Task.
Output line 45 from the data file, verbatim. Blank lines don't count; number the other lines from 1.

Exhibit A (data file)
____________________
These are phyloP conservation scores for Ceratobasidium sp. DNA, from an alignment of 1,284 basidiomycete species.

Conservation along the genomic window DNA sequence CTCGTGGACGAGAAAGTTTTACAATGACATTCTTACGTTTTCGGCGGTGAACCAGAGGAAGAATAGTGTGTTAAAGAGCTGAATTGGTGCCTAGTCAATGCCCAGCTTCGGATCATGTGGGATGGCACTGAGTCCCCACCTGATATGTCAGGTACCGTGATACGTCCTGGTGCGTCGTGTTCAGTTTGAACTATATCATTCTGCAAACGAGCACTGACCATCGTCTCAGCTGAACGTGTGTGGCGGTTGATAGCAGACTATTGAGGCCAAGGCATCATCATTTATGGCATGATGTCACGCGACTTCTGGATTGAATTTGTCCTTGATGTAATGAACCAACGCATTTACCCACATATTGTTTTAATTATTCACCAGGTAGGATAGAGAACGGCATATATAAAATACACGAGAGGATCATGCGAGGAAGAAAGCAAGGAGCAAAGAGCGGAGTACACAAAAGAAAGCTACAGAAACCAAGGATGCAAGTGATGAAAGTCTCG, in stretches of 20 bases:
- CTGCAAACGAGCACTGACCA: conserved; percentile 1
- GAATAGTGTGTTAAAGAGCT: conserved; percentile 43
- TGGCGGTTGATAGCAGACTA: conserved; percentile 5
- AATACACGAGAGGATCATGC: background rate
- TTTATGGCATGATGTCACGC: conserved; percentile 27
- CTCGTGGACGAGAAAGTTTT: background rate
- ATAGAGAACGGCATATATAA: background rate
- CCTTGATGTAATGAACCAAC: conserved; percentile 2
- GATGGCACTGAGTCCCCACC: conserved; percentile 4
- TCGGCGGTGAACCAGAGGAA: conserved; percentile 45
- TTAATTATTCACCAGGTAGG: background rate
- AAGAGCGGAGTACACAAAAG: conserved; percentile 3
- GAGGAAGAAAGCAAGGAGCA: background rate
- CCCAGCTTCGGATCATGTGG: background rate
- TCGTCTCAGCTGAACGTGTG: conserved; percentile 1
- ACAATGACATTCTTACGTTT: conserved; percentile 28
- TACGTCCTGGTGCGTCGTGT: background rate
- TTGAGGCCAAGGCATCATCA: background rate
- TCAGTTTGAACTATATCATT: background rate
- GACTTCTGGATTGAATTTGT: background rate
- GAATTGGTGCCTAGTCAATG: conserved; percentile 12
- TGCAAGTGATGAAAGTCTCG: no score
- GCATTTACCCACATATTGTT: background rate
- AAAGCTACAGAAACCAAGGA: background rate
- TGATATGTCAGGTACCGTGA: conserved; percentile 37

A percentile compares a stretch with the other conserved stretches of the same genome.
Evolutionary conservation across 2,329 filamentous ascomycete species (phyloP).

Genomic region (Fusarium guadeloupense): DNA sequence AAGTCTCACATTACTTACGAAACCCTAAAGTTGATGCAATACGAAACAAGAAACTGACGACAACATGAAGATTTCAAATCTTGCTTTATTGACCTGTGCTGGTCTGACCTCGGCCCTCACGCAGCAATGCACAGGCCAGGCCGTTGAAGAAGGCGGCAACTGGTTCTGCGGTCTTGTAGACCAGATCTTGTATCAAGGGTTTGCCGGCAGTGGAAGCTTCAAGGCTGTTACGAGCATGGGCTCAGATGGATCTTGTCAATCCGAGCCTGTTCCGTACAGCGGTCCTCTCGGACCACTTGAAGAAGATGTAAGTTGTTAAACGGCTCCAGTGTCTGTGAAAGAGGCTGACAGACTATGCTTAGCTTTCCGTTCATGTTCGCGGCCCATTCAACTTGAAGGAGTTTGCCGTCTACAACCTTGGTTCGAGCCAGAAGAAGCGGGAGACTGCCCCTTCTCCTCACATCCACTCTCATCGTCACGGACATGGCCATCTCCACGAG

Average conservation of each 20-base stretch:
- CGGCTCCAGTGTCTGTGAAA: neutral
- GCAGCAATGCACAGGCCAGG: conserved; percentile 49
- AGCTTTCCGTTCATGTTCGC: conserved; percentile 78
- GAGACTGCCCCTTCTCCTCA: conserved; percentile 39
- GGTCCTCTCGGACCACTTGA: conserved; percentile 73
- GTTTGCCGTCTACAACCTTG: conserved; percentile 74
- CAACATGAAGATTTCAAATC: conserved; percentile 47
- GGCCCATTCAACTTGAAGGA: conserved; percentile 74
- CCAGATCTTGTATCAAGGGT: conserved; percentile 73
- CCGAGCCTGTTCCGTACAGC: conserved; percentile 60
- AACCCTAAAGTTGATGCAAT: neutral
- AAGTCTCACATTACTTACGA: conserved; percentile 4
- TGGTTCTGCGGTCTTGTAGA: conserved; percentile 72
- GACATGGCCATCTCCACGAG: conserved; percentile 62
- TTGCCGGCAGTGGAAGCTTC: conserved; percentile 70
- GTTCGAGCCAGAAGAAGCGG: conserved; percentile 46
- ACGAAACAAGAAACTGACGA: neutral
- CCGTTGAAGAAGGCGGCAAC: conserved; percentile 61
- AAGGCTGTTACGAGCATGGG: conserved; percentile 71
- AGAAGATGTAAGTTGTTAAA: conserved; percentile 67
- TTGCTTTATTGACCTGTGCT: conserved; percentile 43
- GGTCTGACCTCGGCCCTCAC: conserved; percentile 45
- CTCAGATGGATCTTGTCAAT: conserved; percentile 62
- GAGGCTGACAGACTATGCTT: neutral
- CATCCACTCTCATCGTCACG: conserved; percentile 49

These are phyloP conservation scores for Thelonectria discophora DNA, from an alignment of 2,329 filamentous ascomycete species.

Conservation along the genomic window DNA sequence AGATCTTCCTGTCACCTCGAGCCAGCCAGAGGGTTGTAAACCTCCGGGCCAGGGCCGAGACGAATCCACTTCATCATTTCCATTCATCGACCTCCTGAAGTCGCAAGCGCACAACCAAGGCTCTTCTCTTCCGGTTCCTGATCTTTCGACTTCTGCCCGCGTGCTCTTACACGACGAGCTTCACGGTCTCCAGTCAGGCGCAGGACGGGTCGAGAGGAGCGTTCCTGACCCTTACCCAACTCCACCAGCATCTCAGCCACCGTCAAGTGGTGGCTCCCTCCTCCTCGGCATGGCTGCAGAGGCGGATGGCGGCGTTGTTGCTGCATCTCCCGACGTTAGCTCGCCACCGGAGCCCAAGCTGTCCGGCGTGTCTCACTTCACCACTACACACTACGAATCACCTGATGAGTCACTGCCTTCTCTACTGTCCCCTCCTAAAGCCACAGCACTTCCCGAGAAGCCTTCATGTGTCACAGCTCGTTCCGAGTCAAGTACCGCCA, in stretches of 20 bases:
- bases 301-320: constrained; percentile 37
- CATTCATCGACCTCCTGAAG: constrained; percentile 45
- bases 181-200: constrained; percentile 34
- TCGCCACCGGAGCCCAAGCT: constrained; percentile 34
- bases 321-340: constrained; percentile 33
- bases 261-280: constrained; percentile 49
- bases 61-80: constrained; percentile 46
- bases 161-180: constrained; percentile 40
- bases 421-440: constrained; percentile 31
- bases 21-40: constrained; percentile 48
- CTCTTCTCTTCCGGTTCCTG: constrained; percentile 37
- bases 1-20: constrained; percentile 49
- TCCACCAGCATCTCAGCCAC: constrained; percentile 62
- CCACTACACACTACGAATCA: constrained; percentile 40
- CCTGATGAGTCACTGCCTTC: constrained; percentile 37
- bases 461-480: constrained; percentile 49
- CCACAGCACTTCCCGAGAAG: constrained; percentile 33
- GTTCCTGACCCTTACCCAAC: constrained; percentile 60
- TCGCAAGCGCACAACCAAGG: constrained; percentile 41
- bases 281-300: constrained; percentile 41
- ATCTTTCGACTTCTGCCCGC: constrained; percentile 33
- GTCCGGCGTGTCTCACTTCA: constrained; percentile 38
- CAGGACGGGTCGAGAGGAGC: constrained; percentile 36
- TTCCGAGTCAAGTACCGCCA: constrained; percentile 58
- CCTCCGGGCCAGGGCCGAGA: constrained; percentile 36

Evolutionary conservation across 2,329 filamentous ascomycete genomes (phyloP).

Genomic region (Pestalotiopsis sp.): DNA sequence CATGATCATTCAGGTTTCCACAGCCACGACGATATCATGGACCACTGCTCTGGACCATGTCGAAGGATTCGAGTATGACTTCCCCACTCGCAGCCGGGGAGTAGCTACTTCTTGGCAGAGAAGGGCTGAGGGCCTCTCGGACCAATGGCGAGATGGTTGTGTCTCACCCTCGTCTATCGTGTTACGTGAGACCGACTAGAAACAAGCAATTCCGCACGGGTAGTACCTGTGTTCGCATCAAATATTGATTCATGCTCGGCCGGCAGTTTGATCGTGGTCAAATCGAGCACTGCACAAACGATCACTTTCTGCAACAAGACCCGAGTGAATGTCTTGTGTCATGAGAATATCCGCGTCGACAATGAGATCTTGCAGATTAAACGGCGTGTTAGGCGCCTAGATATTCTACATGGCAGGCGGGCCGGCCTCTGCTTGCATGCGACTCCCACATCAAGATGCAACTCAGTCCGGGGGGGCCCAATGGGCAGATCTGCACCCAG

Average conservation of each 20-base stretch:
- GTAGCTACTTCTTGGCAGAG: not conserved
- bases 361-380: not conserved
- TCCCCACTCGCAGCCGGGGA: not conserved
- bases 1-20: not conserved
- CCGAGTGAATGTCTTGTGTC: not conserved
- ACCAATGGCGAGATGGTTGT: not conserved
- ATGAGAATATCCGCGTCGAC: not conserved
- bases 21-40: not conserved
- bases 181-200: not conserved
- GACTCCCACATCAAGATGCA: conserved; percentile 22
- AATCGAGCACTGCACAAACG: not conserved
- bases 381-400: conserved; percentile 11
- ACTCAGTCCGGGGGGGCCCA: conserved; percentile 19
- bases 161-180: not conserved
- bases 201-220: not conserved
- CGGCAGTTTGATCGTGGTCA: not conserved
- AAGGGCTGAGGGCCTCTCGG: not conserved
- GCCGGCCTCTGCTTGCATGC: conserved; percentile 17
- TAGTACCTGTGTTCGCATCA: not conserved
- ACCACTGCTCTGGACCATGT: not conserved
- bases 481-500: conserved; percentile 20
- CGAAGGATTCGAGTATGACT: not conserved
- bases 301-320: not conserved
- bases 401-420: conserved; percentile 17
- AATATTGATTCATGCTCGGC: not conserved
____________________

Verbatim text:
- GACATGGCCATCTCCACGAG: conserved; percentile 62